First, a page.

Edwards Suspends Presidential Bid

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After four consecutive losses to Democratic front-runners Barack Obama and Hillary Clinton, former Sen. John Edwards has bowed out of the race for the presidency.

"With our convictions and a little backbone we will take back the White House in November," said Edwards, ending his second campaign in a hurricane-ravaged section of New Orleans where he began it more than a year ago.

Watch John Edwards end his race for the Democratic nomination by clicking play.

Edwards said Clinton and Obama had both pledged that "they will make ending poverty central to their campaign for the presidency."

"This is the cause of my life and I now have their commitment to engage in this cause," he said before a small group of supporters. He was joined by his wife Elizabeth and his three children, Cate, Emma Claire, and Jack.

It was the second time Edwards sought the Democratic presidential nomination. Four years ago he was the vice presidential running mate on a ticket with Sen. John Kerry. This time around, Edwards managed to hold his own as a top tier candidate against his two better-funded rivals.

The impact of Edwards' decision will be felt by Feb. 5, when Democrats hold primaries and caucuses across 22 states, with 1,681 delegates at stake.

Four in 10 Edwards supporters said their second choice in the race is Clinton, while a quarter prefer Obama, according to an Associated Press-Yahoo poll conducted late this month.

Edwards amassed 56 national convention delegates, most of whom will be free to support either Obama or Clinton.

Suspending Rather than Ending

Edwards said he was suspending his campaign rather than ending it. But aides said that was simply legal terminology so that he can continue to receive federal matching funds for his campaign donations.

An immediate impact of Edwards' withdrawal will be six additional delegates for Obama, giving him a total of 187, and four more for Clinton, giving her 253. A total of 2,025 delegates are needed to secure the Democratic nomination.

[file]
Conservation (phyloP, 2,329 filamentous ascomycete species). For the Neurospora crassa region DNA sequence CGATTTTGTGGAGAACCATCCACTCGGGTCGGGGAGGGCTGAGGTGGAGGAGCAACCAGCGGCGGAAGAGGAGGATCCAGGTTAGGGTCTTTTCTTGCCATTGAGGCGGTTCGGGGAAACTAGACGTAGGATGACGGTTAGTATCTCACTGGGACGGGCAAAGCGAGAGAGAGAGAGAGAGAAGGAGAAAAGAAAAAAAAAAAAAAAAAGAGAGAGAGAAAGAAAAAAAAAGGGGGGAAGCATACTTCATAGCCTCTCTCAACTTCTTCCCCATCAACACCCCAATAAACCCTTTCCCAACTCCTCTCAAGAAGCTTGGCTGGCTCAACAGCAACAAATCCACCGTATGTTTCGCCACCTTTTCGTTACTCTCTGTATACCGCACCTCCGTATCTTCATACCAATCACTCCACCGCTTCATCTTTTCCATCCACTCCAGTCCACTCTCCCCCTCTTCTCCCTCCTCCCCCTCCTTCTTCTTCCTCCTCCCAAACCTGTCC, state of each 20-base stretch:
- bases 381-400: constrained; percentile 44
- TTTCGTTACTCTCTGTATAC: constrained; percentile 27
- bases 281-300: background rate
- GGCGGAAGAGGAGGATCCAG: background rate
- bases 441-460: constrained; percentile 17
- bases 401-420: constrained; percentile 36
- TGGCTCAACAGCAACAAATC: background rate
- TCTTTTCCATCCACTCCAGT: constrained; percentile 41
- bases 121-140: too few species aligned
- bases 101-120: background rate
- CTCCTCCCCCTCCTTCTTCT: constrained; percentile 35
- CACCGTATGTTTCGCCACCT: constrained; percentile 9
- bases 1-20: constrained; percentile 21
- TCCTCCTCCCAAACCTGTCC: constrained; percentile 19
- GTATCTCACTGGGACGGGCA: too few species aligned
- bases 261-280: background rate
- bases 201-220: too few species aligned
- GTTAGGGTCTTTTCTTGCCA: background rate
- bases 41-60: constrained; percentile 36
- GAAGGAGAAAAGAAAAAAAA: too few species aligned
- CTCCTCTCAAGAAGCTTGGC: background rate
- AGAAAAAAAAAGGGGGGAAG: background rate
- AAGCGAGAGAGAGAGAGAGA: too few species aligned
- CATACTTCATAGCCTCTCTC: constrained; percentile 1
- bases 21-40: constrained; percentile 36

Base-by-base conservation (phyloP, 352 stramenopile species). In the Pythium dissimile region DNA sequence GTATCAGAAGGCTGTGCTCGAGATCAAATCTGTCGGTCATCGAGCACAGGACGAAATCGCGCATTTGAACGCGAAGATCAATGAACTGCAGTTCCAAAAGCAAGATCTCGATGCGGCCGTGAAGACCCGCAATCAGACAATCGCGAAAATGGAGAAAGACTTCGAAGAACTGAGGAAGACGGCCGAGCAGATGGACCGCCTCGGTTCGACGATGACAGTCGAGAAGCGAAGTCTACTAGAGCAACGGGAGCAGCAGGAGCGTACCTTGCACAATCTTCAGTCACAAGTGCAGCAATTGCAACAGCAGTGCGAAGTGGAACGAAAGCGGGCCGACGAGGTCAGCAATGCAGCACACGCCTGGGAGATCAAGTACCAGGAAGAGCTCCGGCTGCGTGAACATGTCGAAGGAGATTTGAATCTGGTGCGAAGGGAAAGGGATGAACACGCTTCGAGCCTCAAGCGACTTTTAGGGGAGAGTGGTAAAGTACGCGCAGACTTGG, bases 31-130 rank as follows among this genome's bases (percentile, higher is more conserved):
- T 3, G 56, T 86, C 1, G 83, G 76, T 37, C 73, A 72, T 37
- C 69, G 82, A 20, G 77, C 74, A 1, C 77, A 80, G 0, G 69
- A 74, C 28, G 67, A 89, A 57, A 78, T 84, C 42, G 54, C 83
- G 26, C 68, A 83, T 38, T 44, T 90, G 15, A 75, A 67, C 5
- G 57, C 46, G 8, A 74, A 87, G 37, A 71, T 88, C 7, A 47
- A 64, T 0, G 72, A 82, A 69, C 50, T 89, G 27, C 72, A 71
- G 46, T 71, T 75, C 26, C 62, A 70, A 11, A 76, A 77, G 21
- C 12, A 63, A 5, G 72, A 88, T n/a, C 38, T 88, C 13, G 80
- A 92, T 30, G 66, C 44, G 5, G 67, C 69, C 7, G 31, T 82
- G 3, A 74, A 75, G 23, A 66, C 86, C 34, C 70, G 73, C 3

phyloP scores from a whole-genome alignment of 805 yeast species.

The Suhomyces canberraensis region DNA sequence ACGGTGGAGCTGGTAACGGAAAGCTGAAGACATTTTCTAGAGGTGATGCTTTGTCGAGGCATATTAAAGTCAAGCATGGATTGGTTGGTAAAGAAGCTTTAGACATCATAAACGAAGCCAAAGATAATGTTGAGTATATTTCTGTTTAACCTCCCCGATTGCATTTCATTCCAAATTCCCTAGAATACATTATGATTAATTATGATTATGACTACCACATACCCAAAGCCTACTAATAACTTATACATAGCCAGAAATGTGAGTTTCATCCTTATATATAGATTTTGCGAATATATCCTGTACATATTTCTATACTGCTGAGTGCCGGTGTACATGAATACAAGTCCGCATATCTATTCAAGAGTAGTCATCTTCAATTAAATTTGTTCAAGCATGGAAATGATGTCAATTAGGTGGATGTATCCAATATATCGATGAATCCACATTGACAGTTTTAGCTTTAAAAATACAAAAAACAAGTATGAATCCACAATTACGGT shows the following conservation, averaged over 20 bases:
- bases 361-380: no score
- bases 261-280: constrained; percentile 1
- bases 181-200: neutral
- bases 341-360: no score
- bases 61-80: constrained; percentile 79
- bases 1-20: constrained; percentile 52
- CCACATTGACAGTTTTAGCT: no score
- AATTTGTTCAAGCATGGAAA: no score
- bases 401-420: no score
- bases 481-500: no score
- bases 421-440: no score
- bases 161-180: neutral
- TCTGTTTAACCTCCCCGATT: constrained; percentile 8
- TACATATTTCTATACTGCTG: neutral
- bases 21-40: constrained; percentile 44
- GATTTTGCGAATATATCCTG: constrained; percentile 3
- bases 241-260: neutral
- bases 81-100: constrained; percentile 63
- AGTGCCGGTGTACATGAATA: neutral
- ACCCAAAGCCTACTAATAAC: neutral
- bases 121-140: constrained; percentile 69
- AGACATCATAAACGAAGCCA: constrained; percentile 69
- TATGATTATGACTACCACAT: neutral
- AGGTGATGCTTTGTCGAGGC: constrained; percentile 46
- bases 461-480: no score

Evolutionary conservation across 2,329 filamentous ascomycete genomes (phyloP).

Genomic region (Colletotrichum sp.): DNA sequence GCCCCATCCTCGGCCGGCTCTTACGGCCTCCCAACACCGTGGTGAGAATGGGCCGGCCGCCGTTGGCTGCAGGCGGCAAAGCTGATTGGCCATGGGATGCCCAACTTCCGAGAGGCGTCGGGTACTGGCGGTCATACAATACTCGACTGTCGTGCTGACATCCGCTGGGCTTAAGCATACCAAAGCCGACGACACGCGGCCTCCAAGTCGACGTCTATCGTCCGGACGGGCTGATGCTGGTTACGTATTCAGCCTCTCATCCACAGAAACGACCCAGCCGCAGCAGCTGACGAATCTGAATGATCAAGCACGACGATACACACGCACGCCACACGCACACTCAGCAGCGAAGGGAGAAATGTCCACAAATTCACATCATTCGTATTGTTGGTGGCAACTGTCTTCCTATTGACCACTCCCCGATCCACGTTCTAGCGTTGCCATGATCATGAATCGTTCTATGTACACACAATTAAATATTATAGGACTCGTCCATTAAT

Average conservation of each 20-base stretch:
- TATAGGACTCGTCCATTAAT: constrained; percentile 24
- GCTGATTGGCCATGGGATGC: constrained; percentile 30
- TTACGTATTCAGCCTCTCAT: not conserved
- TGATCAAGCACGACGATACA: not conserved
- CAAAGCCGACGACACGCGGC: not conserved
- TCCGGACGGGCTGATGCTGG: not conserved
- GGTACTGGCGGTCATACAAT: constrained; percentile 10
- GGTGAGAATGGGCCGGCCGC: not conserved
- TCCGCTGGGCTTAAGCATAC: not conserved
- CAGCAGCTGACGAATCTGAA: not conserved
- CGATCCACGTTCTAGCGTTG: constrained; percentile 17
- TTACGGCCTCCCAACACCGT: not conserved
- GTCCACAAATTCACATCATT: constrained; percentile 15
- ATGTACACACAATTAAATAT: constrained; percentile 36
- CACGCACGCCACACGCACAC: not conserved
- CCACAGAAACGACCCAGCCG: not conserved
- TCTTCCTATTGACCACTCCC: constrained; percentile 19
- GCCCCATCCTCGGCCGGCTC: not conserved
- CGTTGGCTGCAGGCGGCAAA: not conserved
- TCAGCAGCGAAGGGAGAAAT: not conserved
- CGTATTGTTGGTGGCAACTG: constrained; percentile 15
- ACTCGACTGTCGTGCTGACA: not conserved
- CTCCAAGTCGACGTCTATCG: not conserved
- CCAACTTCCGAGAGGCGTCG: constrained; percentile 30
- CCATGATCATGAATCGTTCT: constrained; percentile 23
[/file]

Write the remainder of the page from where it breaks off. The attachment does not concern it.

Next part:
Edwards won 26 delegates in the Iowa, New Hampshire and South Carolina contests. Under party rules, 10 of those delegates will be automatically dispersed among Obama and Clinton, based on their vote totals in those respective contests. The remaining 16 remain pledged to Edwards, meaning his campaign will have a say in naming them.

Three superdelegates - mainly party and elected officials who automatically attend the convention and can support whomever they choose - had already switched from Edwards to Obama before news of Edwards' withdrawal from the race.

Running the Race Despite Family Illness

His decision last year to continue running despite the revelation of his wife's illness gave rise to a national debate on family duty and public service. But Edwards's wife was stalwart in defense of her husband and took an active part in his campaign.

She was frequently surrounded by well-wishers and other cancer survivors who cheered her on.

"You can't stop when people are cheering for you all along the way," she said in a speech at the City Club of Cleveland. "It makes the private journey we are going through now easier."

Despite ending his presidential run, the former senator will not be idle. He has plans to work with Habitat for Humanity on the rebuilding project Musician's Village, an adviser said.

The North Carolina senator will not endorse either Obama or Clinton at this time.

Source: The Associated Press

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